EDITORIAL: Here’s how you fix broadcast television, part 2

Broadcasters complain that they’re on the verge of losing everything. They claim they need 18 minutes of commercial airtime every hour in order to keep American Idol and Dancing with the Stars on the air. On the other hand, DISH Network says that with Auto Hop, people can be completely free from commercials.

Who’s right? Both sides, actually. Television is an incredibly expensive business. It takes billions of dollars to make a hit TV show. On the other hand, TV watchers, some of whom have lived 60 years with increasingly annoying and pervasive commercials, deserve a break. Younger folks who grew up with the internet aren’t comfortable with sitting through 6 minutes of straight commercial content. It’s a massive turnoff.

In the first part of this article, I talked about two basic facts that the TV industry needs to embrace, now. They need to look at how people engage with the internet, and do that. They also need to stop clinging to century-old theories on how to increase revenue through advertising. I’m ready to get specific… so let’s go.


Step 1: MUCH less advertising.

The first thing that needs to happen is a massive reduction in the number of ads shown on broadcast TV. a half-hour program should have no more than 2 minutes of ads and no more than 2 minutes of pop-up ads (and hopefully less annoying ones.) This may seem like nonsense… if 8 minutes of ads aren’t paying the bills, how can you think that 2 minutes will?

If the ad breaks are cut to 30 seconds or less, people won’t bother zapping. It’s not worth it. Conventional wisdom says that people need 3 minutes for a bathroom break (that’s why commercial breaks are around that length) but why is that relevant anymore? With DVR penetration hovering around 45%, half of the people can visit Uncle John whenever they want.

Less inventory == higher prices. Advertisers may not like it, but charging three times as much for a 30-second ad is a good thing. Broadcasters will get the same amount of money because competition will drive prices up. At the same time, it will drive advertisers to create shorter commercials and people today have shorter attention spans. You don’t need 60 seconds to say “Buy Crest.” People can get the message in 10.

Eventually, you’ll build goodwill. Content providers have it tough today. People wonder why they see commercials on channels they pay for, and all content providers have to deal with being seen as greedy and ungrateful. Take this step and you’re on the long road to redemption.

New programs compete more effectively. There isn’t much you can do to add 5 minutes to an episode of Everybody Loves Raymond. Channels that rely on older shows will have to step up their game. They may do this with small blocks of original programming, or they could just let start times slip so everything starts at different times (don’t laugh, other countries do this and somehow they haven’t exploded into anarchy.) New shows with 56 minutes of content every hour will automatically get a bump in popularity.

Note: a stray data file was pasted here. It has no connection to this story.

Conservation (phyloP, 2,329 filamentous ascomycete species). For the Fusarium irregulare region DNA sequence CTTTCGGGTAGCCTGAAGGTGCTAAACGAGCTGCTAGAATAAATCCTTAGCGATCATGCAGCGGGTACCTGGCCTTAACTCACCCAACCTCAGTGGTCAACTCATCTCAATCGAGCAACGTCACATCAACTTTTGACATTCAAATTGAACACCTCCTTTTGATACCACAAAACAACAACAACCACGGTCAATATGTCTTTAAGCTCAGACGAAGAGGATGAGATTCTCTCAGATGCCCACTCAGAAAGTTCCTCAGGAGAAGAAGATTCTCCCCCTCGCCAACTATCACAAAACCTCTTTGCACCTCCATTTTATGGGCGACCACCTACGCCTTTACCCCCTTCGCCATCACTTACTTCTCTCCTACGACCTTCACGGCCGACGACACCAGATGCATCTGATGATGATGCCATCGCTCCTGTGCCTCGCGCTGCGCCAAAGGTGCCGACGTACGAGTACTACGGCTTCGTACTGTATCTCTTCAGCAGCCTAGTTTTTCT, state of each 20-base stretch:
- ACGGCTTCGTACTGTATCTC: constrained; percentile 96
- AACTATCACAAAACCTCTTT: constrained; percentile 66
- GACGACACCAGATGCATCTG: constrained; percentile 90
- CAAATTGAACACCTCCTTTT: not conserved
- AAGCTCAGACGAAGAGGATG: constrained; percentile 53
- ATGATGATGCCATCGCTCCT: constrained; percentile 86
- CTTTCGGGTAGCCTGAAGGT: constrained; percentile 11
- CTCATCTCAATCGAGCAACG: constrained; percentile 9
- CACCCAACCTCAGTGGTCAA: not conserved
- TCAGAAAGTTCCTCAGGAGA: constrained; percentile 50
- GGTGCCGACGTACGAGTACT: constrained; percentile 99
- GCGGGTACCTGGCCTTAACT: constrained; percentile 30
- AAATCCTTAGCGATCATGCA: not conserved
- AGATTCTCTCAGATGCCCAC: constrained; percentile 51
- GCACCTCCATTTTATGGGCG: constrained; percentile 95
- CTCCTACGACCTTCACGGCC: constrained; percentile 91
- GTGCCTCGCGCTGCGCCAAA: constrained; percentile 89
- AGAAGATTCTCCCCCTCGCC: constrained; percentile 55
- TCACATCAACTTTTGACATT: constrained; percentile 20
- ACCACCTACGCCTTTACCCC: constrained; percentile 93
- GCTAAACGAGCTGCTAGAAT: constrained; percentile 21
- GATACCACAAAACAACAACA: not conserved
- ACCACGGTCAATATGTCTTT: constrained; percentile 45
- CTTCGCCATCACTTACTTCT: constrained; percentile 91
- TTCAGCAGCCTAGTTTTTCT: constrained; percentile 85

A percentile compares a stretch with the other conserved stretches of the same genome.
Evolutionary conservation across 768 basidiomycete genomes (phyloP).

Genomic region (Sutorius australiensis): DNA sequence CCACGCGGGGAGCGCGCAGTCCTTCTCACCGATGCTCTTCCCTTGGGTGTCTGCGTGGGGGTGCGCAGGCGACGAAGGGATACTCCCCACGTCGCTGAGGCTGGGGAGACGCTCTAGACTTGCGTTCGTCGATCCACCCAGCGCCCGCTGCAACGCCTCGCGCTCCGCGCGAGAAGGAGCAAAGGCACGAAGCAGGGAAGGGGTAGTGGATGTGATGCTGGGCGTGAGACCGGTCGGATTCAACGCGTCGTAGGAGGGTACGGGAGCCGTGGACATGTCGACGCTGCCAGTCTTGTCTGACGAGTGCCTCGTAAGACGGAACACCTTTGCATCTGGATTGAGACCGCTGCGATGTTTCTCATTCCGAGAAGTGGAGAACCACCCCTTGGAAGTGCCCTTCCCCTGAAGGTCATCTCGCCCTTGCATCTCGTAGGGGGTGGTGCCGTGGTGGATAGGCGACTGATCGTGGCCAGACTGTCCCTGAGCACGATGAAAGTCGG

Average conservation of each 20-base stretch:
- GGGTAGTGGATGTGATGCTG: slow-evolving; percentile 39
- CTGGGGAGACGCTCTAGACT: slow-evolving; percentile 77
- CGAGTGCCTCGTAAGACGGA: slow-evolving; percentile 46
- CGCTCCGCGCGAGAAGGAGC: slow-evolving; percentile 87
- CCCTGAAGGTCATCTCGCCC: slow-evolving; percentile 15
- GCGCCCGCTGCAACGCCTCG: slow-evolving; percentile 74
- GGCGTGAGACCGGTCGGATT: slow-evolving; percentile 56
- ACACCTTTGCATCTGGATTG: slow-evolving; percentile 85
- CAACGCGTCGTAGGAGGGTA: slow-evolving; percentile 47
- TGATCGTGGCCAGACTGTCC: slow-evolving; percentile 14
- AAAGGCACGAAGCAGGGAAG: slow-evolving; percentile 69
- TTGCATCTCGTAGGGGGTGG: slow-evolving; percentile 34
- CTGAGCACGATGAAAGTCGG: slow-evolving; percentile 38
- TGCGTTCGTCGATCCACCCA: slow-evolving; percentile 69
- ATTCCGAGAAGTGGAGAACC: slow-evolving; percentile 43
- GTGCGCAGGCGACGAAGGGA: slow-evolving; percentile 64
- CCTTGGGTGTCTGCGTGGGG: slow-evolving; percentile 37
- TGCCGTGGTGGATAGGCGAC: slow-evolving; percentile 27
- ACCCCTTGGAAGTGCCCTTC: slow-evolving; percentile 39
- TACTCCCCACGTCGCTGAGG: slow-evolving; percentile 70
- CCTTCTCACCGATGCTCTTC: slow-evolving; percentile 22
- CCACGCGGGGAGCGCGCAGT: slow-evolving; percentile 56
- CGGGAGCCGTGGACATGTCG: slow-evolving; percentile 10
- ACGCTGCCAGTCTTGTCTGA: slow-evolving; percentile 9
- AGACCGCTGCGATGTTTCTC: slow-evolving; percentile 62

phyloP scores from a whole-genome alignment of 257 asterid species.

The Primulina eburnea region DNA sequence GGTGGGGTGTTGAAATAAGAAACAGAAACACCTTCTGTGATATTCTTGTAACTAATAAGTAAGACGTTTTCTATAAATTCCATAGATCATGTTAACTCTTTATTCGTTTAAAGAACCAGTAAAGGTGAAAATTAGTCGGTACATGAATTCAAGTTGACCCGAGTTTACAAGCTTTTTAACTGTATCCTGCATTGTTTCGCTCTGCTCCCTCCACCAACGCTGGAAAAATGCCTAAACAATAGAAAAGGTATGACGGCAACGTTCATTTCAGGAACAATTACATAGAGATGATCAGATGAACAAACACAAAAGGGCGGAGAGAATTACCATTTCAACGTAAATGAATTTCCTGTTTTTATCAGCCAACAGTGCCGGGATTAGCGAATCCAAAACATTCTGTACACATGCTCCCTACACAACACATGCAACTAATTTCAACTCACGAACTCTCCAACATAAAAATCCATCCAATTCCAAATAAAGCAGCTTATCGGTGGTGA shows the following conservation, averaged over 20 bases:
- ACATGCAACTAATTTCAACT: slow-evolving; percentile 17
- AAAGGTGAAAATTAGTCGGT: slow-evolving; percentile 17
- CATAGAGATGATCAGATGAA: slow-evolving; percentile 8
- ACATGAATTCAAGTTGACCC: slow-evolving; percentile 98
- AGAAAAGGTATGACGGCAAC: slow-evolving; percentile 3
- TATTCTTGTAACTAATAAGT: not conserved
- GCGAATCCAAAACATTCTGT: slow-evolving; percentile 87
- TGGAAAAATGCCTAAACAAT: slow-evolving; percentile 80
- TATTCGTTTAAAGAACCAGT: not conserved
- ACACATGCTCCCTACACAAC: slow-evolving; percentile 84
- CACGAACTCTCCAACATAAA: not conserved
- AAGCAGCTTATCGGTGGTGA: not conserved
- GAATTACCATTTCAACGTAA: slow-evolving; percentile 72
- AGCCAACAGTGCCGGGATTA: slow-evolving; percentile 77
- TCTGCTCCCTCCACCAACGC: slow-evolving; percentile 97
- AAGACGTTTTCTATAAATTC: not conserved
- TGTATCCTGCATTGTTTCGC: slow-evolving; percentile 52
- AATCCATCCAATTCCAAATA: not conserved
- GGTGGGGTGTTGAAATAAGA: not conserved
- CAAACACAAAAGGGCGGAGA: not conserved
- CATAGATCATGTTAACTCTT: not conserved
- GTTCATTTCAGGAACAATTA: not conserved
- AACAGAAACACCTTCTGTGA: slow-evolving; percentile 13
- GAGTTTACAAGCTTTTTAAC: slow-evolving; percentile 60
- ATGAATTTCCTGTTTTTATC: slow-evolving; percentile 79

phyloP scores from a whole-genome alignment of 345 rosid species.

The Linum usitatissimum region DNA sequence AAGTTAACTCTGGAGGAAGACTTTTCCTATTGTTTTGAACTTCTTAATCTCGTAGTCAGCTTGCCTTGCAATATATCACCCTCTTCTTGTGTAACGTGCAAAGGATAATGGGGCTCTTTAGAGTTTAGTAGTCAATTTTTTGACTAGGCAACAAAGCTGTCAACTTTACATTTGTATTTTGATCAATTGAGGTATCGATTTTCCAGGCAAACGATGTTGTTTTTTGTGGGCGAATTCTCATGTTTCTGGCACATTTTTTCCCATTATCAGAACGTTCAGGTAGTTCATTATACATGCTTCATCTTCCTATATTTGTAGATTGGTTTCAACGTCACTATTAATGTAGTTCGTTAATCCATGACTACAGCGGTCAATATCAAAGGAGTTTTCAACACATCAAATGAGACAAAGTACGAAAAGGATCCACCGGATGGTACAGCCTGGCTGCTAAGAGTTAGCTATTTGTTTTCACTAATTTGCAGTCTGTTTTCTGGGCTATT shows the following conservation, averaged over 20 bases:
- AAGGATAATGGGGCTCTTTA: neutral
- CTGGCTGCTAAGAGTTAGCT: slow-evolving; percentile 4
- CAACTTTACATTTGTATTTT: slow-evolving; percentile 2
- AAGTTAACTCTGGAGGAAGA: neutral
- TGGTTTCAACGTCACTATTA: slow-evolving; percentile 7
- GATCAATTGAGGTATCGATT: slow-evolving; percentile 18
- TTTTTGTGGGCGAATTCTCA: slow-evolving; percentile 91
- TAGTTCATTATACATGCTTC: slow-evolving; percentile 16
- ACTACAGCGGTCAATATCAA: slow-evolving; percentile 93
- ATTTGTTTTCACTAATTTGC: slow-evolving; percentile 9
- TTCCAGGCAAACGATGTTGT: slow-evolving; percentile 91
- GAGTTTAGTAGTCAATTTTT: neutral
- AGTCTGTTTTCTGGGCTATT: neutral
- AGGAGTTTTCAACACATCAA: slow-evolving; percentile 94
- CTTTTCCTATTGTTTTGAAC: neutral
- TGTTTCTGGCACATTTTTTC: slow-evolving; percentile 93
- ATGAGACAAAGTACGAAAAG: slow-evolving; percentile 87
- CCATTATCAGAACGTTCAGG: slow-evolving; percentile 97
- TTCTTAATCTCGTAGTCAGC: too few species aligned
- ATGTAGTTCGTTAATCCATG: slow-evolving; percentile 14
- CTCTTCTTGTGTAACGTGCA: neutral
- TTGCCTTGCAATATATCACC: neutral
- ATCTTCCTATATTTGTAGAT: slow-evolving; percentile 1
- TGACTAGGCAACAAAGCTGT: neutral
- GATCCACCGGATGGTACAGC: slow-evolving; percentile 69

Step 2: Create ENGAGING advertising.

Advertisers need to use the opportunities they have to create engaging ads that tell long-form stories. They need to stop showing the same commercials over and over and over. It’s just not that expensive, or it shouldn’t be, to create 25-30 commercials instead of just one. That old chestnut about showing the same ad 10 times to create an impression is just annoying your customers. Why would you want to do that? Some of the most memorable ads have been long stories told over months. McDonalds has had success with this idea and so has Coca-Cola. It’s time for other companies to step it up.


Step 3 Deal with costs.

This is going to be the biggest shock. TV budgets have gotten ridiculous over the last 20 years. Salaries have gone up, special effects budgets have shot through the roof, and while the result has been more polished productions, it hasn’t necessarily been better television.

Content creators need to face the facts: they’re not the only game in town. They need to start controlling costs because no one wants to give an open checkbook to the TV industry anymore. Television started with unknown actors and writers who couldn’t get a job anywhere else, and yet they managed to create classic comedies and dramas that still engage us today.

At the same time, the cost of content creation has gone way, way, way down. Here at The Solid Signal Blog we use a $300 camera and $5 editing software and it outperforms million-dollar systems from 10 years ago. Why is it still so expensive to make TV shows? Of course ABC needs to use better equipment than we do, but do they still need to spend all the money they do? Probably not.

Of course, with lower budgets, the networks threaten us with “more reality shows.” Since 2000, “reality” television has gone from a novelty to a sensation, and now it’s a threat. With the exception of about a dozen breakout hits in the last decade, reality TV has been uniformly awful, derivative, and unentertaining. CBS’ Les Moonves says that if you want CSI instead of I Want To Marry A Millionaire you’ll have to be willing to sit through commercials. In fact, there’s a lot of content that’s inexpensive to produce and it doesn’t have to be awful. Production companies buy lots of scripts without producing them, and there’s always content that’s passed out of copyright and just needs to be polished up for TV.

Yes, I believe broadcast television can be saved. It won’t be saved by threats or by forcing people to watch commercials, and until content providers realize there are other options, the court battles will continue. Oh, that’s one more way to save money: stop needless lawsuits.

Your ball, ladies and gentlemen of the broadcast industry.